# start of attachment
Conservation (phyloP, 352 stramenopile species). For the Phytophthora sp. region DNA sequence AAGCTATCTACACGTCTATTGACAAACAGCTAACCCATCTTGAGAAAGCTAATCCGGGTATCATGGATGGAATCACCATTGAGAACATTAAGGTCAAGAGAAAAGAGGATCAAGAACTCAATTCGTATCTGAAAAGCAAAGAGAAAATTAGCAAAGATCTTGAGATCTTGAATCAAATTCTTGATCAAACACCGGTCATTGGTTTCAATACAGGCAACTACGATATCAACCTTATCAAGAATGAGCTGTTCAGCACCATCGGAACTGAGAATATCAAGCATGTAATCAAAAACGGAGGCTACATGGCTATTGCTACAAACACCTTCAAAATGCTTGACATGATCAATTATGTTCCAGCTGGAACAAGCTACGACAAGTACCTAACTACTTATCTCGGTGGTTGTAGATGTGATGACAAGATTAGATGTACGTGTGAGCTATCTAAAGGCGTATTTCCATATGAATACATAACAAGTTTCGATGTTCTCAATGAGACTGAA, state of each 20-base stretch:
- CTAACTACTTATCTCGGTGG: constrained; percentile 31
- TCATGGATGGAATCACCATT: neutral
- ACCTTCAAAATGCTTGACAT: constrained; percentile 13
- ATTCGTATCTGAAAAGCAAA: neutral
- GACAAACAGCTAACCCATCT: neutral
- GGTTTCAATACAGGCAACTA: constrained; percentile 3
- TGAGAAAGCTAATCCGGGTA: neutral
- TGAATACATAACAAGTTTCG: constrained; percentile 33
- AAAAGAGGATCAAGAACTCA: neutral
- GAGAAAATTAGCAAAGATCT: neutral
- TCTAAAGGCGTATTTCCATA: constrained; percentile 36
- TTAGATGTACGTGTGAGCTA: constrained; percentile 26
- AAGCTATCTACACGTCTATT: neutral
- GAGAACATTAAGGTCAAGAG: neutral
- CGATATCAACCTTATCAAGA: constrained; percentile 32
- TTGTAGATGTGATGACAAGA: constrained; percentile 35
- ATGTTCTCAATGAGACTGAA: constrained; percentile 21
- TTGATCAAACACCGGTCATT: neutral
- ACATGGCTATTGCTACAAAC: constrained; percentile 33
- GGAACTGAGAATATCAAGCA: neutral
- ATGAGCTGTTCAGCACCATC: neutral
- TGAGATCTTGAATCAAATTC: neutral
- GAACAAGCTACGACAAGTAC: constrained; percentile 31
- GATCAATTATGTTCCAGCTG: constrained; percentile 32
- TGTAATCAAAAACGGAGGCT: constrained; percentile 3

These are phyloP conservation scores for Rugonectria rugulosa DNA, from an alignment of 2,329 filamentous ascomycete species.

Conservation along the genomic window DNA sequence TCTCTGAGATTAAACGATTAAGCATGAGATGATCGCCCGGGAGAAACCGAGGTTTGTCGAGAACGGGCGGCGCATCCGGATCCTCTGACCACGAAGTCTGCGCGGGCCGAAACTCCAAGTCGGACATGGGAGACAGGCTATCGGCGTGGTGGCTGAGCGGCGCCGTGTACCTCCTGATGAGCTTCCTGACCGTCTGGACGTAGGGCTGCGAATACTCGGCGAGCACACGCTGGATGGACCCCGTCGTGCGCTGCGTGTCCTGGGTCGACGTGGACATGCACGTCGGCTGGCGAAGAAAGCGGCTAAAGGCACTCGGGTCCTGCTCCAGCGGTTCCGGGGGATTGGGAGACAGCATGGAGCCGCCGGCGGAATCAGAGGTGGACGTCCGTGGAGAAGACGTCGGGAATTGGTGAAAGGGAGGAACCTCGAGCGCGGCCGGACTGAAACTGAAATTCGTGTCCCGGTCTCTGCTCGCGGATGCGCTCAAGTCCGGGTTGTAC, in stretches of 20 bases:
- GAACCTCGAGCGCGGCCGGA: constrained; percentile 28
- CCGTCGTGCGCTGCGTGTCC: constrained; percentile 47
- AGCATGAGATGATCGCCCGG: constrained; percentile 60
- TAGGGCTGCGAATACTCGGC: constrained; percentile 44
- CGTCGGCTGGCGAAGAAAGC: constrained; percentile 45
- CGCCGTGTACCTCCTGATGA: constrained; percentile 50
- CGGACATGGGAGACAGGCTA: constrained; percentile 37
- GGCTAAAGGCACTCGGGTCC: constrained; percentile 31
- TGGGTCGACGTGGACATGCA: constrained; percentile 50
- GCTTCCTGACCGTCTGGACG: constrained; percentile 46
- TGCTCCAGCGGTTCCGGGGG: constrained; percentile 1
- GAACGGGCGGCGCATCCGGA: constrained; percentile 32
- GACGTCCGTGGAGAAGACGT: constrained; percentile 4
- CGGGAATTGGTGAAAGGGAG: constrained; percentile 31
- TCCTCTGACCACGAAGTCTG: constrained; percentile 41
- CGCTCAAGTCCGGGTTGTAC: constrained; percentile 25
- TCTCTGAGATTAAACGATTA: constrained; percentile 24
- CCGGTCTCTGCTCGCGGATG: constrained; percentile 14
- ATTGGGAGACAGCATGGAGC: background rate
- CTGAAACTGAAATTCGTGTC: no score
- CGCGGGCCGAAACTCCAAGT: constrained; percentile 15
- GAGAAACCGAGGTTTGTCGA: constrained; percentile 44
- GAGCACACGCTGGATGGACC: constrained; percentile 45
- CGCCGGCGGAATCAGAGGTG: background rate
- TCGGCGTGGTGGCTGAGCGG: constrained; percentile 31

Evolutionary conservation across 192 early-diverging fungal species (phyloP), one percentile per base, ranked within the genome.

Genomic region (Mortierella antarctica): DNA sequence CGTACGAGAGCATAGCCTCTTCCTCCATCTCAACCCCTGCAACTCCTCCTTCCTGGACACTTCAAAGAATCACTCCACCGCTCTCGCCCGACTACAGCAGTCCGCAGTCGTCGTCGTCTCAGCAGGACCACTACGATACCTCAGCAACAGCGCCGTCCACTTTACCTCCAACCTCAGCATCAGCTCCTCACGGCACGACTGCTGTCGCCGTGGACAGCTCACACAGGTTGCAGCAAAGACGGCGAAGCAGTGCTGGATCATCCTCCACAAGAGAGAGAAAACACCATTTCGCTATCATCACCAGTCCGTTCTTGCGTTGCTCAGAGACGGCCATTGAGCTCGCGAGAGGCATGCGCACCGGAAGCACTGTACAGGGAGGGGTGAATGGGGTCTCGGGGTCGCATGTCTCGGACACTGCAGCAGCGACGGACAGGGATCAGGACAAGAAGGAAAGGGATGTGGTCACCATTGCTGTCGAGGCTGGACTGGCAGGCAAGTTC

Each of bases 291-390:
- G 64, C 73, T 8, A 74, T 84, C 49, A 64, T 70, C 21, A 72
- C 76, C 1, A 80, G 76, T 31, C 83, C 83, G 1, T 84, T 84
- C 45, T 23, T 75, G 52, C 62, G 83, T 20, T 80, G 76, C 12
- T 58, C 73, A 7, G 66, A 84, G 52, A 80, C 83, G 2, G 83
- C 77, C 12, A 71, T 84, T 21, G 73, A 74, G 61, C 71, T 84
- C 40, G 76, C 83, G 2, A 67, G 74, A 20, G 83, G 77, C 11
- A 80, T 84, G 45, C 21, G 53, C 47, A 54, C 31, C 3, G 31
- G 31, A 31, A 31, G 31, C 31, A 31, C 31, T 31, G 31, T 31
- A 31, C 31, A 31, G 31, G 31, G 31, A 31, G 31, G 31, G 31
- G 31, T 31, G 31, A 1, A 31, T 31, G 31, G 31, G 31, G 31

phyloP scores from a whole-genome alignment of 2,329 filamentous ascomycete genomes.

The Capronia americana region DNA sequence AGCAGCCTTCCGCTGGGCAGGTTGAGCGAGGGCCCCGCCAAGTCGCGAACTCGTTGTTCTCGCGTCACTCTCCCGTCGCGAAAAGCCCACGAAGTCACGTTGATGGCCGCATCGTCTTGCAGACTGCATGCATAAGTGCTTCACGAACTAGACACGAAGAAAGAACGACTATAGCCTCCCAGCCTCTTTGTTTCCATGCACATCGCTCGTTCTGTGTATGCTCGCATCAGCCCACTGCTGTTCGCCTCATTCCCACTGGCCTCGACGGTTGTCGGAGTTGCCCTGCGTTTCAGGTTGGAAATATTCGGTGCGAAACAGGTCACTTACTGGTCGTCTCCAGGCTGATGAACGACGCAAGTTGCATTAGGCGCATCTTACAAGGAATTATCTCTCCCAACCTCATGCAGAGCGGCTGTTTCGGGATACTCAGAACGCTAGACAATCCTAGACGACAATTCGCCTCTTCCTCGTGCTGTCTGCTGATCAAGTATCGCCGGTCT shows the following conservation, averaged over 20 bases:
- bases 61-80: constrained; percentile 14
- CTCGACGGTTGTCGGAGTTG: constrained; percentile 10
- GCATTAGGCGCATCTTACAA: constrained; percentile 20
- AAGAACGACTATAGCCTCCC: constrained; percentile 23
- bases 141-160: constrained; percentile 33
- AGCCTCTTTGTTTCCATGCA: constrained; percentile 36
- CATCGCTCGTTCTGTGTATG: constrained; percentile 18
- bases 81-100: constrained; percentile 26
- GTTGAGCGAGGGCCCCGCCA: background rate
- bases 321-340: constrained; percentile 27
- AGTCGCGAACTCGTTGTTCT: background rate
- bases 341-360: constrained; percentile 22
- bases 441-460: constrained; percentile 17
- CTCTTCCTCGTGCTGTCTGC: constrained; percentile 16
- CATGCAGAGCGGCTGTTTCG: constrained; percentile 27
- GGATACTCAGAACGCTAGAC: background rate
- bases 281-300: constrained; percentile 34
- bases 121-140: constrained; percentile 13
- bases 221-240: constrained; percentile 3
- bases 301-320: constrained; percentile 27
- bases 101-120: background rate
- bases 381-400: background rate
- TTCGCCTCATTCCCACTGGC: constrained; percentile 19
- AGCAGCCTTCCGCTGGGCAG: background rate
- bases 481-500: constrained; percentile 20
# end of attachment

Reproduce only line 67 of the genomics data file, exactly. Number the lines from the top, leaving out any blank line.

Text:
phyloP scores from a whole-genome alignment of 2,329 filamentous ascomycete genomes.